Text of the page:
In those years, the perception of the school as a “learning environment”, with the student’s activity at the center, gave rise to many attempts to transform space and teaching, which, however, always clashed with a world that was forced to constantly use paper. . , written text, “objects” that set precise limits on the ability to base learning on direct experience. As we move away from primary school, the urge to transform, albeit to a limited extent, also the school environment disappears: Even many laboratories, especially in high schools, are built so that students can passively see the experiment that the teacher performs. Only in professional institutes the laboratory is intended as an alternative to the classroom, where the subjects that “count” remain. A contrast between normal classrooms and laboratories that also makes children behave differently depending on whether they are in a laboratory or sitting at the desk in front of the blackboard: the environment therefore learns is a crucial element in creating the climate, the social environment, in to control students’ behavior, in determining their educational success.
What’s the news today? Why redesign buildings? By rewriting the title of a well-known book by Francesco Antinucci, we can say that “the classroom is broken”. The whole school “collapses”: On the walls of the school model we know, conspicuous cracks open up, and the earthquake that is going on as a result of the separation of two “faults”, the school and the community, was triggered by the students. This is a structural crisis and not a temporary phenomenon. The school disconnects deeper and deeper from society: it is urgent to rethink it in all its dimensions, including the architectural and interior design, with a view to a place built and designed to explore, experiment, build, also thanks to the use of technologies.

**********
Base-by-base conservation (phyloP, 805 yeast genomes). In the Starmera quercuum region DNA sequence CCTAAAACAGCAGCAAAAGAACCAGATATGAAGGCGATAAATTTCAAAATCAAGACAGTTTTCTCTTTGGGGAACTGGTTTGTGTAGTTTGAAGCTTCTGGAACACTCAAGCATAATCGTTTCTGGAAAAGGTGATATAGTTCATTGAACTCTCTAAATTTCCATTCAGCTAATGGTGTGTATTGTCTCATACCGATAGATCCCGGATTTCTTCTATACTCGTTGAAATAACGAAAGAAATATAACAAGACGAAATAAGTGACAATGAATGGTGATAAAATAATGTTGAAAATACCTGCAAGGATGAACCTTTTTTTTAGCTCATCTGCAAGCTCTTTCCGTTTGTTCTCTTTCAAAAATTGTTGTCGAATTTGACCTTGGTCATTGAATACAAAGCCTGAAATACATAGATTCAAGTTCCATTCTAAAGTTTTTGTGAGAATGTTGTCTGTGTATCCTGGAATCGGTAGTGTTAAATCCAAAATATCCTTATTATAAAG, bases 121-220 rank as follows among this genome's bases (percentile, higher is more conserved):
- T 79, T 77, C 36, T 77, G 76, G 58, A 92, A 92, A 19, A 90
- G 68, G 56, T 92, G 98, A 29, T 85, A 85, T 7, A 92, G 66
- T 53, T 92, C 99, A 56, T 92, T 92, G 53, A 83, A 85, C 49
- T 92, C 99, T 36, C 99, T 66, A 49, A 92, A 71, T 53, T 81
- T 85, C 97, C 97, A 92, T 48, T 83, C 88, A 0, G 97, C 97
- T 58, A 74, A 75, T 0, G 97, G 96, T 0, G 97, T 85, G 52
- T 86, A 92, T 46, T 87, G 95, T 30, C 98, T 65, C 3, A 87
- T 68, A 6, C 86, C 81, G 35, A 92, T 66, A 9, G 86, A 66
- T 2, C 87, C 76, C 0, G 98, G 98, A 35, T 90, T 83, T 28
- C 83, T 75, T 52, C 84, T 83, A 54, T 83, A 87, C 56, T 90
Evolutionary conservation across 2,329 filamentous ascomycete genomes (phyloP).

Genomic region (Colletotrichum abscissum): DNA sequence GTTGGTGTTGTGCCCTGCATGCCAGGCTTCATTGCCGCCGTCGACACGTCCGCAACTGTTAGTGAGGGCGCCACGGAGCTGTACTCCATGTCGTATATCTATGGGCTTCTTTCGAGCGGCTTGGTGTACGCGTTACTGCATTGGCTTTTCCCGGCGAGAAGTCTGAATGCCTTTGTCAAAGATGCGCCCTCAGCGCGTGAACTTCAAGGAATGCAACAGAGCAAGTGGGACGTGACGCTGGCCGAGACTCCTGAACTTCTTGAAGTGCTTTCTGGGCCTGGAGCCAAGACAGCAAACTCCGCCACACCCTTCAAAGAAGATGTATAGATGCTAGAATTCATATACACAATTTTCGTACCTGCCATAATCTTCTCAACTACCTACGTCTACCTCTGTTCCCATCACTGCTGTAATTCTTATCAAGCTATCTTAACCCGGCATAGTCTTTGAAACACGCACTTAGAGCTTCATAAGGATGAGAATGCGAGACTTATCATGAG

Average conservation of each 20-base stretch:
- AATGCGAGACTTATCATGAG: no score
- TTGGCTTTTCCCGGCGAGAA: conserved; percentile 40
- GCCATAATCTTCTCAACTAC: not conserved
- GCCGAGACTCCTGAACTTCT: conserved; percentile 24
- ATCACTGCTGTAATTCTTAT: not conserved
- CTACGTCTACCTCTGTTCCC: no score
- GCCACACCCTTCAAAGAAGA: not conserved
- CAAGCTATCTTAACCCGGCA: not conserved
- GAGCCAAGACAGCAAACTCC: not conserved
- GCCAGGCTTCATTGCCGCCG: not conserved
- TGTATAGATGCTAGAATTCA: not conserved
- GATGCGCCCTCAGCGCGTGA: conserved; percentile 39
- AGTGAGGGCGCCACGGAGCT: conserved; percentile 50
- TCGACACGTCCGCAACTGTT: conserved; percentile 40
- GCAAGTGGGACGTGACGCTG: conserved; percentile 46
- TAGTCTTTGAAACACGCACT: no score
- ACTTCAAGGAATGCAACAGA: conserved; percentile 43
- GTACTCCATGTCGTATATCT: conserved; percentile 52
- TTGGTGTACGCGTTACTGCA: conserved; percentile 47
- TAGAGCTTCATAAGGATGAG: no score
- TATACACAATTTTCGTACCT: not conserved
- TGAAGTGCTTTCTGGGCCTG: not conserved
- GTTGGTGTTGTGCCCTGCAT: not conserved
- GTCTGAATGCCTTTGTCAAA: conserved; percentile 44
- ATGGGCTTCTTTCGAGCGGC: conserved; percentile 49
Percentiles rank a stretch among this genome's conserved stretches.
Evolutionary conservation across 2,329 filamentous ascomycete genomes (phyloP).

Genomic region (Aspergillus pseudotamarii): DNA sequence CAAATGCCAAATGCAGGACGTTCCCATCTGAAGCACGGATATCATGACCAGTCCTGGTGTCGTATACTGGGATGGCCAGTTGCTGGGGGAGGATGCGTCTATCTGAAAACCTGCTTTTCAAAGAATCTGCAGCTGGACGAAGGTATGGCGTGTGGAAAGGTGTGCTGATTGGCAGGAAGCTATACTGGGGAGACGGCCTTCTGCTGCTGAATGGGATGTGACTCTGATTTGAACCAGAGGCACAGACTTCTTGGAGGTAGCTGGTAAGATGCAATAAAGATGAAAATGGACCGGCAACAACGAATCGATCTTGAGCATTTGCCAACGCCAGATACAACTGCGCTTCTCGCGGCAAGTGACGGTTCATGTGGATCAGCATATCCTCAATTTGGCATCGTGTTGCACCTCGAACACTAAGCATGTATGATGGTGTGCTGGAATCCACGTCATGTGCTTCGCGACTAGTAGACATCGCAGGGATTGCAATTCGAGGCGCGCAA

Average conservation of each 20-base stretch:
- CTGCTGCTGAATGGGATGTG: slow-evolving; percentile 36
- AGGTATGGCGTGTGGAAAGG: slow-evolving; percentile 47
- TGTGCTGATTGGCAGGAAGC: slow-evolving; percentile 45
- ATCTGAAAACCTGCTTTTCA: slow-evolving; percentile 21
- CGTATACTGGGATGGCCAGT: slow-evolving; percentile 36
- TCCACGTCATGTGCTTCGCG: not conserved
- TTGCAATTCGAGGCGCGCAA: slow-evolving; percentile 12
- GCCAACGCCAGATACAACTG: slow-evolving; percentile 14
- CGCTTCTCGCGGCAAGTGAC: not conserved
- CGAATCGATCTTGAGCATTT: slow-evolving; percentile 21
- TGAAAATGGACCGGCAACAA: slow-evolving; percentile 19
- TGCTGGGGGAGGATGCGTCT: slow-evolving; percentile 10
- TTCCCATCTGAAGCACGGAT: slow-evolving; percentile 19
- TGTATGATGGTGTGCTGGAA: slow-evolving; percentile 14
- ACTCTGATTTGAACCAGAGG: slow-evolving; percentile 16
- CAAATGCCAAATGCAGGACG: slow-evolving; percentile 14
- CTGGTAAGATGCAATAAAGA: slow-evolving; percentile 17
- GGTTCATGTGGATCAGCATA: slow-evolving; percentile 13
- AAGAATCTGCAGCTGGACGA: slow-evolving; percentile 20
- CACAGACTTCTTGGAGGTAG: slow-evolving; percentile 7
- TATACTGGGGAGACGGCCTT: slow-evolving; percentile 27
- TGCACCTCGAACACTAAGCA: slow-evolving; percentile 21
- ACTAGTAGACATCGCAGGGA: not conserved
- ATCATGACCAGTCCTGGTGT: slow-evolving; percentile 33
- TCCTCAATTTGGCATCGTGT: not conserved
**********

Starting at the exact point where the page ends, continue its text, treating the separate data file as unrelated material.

If we want to transform the school from a teaching environment to a learning environment, we must completely rethink the spaces. Without a strong connection between the transformation of the school into its basic elements and architectural design, we will only risk building buildings in accordance with the law, perhaps with a strong energy saving and anti-seismic, but designed to host the “usual school “, as I wrote in my latest book The school that does not exist yet. Building a new school today means looking to the future and thinking that it will host students who are destined for a world we do not yet know, but who we know will be different from ours. The school model is a large puzzle, where each piece is connected to the other, and it is illusory to think of changing it without an overall vision, facing individual pieces of the mosaic.